Downsizing: Fiduciary and Great Harm

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There is a well known issue in corporations when it comes down to downsizing. Corporate downsizing is that act of corporations cutting workers usually by closing whole plants or divisions to increase profits. This practice is often used today and is thought by some to be a moral practice to improve economy overall. On the other hand, some think that it causes the workers great suffrage from unemployment, which leads to loss of homes, depression, and crimes. Furthermore, it affects the economy by the decrease in money flow.  Many believe that the people who invest their money in the corporation (shareholders) deserve to have the most interest from the managers to maximize their profits. One method of maximizing their profits is to downsize workers. Some people have a problem with that because they believe that the employees being cut at the expense of maximizing profits for the shareholder is morally wrong. John Orlando thinks that downsizing is often wrong. In his article, The Ethics of Corporate Downsizing, he gives both sides of the argument for downsizing then tells how to apply his finding in real corporations.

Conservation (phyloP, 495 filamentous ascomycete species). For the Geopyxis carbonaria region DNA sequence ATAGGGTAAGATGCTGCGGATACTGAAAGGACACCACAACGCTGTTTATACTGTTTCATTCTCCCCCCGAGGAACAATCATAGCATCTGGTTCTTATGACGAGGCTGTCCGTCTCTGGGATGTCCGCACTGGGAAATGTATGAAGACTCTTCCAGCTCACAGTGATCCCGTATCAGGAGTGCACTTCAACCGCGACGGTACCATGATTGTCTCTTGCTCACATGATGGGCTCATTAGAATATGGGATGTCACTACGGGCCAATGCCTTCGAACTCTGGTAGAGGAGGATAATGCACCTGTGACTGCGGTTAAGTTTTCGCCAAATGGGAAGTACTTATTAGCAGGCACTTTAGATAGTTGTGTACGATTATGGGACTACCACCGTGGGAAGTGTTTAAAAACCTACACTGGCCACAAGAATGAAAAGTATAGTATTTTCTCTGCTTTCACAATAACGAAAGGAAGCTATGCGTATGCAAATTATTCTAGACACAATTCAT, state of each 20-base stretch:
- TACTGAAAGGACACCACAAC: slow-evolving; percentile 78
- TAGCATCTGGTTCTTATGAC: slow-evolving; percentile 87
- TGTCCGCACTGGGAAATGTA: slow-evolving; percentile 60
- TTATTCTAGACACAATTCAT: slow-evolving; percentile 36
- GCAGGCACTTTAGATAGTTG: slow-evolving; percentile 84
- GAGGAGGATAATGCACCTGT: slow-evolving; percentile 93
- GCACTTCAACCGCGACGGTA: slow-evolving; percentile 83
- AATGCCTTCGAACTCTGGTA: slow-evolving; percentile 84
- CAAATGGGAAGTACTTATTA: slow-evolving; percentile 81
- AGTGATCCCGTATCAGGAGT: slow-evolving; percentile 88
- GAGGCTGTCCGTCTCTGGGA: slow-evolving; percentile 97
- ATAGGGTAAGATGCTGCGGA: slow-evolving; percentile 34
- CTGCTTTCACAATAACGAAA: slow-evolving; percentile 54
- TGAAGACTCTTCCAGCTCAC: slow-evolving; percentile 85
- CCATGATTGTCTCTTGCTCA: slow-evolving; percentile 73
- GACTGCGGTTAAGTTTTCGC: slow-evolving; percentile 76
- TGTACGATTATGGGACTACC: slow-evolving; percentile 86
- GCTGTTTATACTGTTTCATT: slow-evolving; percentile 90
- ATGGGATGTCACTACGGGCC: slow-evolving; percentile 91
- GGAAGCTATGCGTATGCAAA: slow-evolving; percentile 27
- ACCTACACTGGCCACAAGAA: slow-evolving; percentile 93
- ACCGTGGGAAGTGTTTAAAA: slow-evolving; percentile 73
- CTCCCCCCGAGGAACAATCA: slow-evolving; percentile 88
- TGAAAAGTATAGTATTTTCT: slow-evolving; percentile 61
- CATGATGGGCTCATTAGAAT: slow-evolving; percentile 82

Orlando's argument is that downsizing is wrong most of the time. For example, he argues that shareholders do not and should not hold more interest from managers then the employees. He goes on to say that they should be treated equal, so downsizing is only right if both sides (shareholders and employees) accept the action. Also, he says downsizing is justified if only it is done as a means to save the corporation and it is not right as a means of just extra profits. He defends the workers who have been laid off because of downsizing by saying that they are heavily affected by loss of income, property, and some even commit suicide. An argument that he addresses for shareholders is that they are legal owners that have property rights to dispose property as they please. Orlando counters that by saying property rights don’t match with...
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